Four weeks ago, after I wrote a blog about a study that concluded there was no good evidence that antipsychotics improved long-term outcomes for people diagnosed with schizophrenia, I was cc’d on an email that had been sent to a number of “thought leaders” about what I had written. At least as I read the email, it put me into the usual pigeonhole for critics of psychiatric drugs: I apparently was globally “against” medications, and I had displayed a type of simplistic “categorical” thinking. All of this led to my having an email exchange with Allen Frances, and his laying out, in his opinion, the considerable "collateral damage" my writings had done.
The roll-out for Mad in America Continuing Education courses is moving into its next phase —improved presentation of courses and a more aggressive marketing of what we believe are unique CME and CEU resources for professionals and advocates alike. If I needed any reminder of why our continuing education project is so necessary, all I need to do is continue to read through my Psychiatric Times email.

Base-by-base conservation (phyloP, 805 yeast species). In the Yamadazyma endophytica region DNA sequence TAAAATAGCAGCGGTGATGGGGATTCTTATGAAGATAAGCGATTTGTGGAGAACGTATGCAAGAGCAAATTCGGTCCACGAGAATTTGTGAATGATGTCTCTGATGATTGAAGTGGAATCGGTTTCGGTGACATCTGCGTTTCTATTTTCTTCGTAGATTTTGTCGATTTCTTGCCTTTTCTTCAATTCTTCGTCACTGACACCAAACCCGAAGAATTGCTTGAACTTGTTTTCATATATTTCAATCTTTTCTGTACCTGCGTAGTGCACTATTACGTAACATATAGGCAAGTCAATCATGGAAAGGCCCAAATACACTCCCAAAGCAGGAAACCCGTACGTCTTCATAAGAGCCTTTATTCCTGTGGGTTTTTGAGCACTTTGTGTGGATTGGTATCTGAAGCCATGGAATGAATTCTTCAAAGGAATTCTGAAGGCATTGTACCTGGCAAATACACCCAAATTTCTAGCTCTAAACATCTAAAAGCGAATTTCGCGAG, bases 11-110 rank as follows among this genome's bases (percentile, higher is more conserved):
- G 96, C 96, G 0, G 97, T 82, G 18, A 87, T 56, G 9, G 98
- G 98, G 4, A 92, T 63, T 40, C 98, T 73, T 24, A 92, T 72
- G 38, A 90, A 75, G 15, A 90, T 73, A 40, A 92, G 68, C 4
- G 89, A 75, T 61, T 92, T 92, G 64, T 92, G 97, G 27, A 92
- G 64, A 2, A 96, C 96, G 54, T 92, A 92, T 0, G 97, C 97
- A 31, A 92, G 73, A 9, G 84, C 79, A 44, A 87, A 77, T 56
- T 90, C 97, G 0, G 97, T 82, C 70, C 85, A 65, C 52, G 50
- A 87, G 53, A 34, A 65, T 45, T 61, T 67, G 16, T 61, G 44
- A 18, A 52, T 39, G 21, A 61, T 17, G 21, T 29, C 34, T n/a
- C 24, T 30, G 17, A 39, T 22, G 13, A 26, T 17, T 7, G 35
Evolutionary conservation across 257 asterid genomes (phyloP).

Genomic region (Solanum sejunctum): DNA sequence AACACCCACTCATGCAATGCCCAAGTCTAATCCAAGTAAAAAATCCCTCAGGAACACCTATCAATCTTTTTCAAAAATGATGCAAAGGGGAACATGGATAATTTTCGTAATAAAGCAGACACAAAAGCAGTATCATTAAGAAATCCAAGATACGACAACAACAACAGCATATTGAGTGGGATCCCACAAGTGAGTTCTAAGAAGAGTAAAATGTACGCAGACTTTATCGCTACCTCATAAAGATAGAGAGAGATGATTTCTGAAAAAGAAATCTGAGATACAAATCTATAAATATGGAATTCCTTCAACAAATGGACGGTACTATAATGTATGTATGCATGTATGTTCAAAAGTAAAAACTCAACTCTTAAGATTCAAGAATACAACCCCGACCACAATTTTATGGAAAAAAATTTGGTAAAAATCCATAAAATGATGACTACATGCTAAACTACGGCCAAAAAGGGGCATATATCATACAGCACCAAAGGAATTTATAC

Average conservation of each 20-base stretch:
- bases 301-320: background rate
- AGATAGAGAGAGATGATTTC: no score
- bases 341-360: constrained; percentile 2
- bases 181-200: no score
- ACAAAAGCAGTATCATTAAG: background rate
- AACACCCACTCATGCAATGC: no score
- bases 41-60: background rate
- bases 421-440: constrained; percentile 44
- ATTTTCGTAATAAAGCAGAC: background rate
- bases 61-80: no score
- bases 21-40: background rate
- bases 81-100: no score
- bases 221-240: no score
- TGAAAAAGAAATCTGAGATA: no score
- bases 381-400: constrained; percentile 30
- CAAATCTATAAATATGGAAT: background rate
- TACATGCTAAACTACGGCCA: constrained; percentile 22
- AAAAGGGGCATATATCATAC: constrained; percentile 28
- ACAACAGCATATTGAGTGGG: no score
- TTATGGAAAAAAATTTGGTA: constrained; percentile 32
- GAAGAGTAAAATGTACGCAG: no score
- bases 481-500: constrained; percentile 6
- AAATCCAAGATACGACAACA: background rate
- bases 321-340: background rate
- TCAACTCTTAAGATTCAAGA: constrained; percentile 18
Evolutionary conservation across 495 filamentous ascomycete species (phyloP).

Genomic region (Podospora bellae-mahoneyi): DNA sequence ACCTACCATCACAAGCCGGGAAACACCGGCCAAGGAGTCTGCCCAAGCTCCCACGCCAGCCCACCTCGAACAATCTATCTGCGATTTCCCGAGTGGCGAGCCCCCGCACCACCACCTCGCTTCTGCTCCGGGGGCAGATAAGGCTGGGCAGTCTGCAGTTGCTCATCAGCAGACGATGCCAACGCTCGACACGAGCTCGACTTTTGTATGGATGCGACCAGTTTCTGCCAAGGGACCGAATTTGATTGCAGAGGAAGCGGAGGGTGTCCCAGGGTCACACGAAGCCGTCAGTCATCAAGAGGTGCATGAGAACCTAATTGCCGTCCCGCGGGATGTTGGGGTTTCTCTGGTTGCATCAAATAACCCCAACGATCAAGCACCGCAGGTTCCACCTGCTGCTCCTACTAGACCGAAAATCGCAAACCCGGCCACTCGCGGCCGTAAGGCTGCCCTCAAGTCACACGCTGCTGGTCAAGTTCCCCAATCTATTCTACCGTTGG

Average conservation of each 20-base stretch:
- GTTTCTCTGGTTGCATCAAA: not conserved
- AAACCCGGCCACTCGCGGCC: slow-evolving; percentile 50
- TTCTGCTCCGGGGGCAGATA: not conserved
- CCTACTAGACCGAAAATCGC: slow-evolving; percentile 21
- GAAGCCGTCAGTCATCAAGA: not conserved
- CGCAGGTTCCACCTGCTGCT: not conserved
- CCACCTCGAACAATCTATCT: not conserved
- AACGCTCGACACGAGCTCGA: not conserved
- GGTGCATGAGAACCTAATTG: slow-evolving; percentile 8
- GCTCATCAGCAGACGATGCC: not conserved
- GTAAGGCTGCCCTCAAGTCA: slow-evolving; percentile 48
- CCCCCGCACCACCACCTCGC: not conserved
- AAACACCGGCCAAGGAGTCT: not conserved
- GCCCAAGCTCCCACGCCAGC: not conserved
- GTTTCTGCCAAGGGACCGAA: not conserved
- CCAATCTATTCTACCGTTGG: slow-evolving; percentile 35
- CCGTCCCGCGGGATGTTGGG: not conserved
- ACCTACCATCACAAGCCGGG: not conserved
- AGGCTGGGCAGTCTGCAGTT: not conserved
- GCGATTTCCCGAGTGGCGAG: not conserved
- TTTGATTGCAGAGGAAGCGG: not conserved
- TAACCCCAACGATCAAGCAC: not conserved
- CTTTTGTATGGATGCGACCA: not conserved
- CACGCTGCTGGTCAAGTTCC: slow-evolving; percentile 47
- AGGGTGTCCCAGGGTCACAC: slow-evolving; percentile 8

Machiavelli had it right. “There is nothing more difficult to take in hand, more perilous to conduct, or more uncertain in its success than to take the lead in the introduction of a new order to things.” Ever since we launched our DSM-5 Boycott three weeks ago, we’ve received support from organizations and individuals but have become entangled in more wrangling than I ever would have anticipated.